Maddow Drops the Mic

A little bit of electoral reality from Rachel Maddow:

I love the laughter in the background in the end from the staff. You know it has to be a dream working for her.

And I say this all the time, and I try not to sound like Buffalo Bill, but she just has the nicest skin. She must drink a lot of water.








Tuesday Morning Open Thread

As an early morning chew toy, consider the following excerpts from a New York Times editorial board op-ed published today, which serves as a counterpoint to Cole’s “Pissing It All Away” post from last night:

Bernie Sanders’s Gift to His Party

The Democratic Party and Mrs. Clinton are better off for Mr. Sanders’s presence in this race. His criticism, as Winston Churchill might say, was not agreeable. But it called necessary attention to unhealthy developments in the Democratic Party, including its at ­times obliviousness to the lingering economic pain of the middle class and the young, and its drift toward political caution over aspiration.

[snip]

Mr. Sanders’s unwillingness to compromise has contributed to a thin record of accomplishment over his decades in Congress. While Mrs. Clinton outflanks him on both knowledge and practice of foreign policy, on domestic policy he has forced her to address the impact of trade deals and globalization, spell out her stances on clean energy and oil and gas exploration, and put more meat on her plans for college affordability. He’s exposed her failure to support $15 an hour as a federal minimum wage, and rightly called her out on the Wall Street speeches that earned her millions and her refusal to make the transcripts public.

Mr. Sanders has exposed a broad vein of discontent that Democrats cannot ignore. Predictions that Mr. Sanders’s supporters could migrate to Donald Trump in the fall are overstated, despite Mr. Trump’s cynical efforts to woo them. It’s more likely that some simply won’t vote. Mrs. Clinton is betting that many Democrats will be motivated to get to the polls if Mr. Trump is the Republican nominee. But to truly unify the party, Mrs. Clinton and party leaders must work to incorporate Mr. Sanders and what he stands for in the party’s approach to the general election. It would also help to acknowledge that the party has strayed at times from its more aspirational path.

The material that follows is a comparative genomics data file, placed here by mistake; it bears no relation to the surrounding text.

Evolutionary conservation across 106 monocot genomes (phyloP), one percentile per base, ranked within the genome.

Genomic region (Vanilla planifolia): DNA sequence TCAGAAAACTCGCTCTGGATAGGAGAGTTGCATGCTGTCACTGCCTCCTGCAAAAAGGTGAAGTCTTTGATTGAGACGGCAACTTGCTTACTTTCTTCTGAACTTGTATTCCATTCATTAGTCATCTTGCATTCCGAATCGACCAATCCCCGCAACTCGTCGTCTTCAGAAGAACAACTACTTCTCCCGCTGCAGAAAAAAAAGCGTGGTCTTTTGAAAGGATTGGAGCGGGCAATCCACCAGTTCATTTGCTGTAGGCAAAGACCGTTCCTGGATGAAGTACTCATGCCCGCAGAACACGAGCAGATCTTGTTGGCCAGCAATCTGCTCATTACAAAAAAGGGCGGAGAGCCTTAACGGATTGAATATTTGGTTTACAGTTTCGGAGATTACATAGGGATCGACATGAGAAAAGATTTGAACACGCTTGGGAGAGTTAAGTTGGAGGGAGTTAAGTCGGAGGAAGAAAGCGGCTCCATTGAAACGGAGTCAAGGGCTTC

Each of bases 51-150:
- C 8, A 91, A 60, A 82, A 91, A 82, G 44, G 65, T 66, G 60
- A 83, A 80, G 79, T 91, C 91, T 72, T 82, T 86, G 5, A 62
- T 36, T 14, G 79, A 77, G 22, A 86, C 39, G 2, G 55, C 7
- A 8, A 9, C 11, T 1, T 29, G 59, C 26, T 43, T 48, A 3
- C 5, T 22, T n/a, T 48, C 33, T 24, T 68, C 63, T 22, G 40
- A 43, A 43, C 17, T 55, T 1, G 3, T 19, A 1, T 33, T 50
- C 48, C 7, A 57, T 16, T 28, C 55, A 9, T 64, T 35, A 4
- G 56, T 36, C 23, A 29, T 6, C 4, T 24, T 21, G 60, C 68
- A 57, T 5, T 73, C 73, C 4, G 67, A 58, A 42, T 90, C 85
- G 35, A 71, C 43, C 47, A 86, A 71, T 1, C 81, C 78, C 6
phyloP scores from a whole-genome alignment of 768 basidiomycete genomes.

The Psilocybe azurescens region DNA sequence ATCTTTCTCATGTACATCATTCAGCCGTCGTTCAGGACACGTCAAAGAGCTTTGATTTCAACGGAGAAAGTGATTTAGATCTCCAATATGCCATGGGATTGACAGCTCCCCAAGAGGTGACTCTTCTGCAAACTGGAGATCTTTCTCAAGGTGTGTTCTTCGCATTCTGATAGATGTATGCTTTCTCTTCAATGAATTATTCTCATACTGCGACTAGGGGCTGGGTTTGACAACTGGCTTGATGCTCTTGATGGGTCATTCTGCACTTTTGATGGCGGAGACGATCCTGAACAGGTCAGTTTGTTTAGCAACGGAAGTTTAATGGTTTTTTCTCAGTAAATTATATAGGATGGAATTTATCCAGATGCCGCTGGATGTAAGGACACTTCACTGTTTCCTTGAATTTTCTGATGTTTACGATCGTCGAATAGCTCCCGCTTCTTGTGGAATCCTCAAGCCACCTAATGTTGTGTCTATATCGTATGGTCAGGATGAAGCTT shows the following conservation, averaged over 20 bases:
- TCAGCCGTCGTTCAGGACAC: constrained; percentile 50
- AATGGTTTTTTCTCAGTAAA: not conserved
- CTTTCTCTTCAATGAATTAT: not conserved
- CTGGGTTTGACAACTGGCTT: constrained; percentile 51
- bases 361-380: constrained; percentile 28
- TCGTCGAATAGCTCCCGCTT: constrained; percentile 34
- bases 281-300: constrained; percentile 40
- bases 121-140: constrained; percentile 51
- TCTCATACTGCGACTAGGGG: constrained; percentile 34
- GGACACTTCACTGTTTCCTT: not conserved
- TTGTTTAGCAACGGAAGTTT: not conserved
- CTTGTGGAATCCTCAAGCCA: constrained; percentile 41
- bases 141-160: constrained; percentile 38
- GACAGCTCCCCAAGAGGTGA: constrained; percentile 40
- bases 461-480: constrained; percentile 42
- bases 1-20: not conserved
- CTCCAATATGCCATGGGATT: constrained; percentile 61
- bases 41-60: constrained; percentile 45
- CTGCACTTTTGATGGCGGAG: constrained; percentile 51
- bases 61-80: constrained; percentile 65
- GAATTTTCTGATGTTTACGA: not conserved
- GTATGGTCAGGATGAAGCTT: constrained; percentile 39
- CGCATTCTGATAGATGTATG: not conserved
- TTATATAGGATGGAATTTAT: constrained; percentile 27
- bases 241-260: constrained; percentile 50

Unlike the voices on the Republican side, Mr. Sanders’s has elevated this campaign. The Democratic Party should listen.

So who is right about the Sanders effect, Cole or the NYT editorial board? That depends on how this all winds down.

I still have a Pollyanna-ish hope that it will end well — that BernieBros and Hilldebeasts will join forces to crush Trump, restock Congress with sane people and continue President Obama’s work of dragging this nation out of the cold, dead clutches of Reaganism.

Discuss this or anything else — open thread!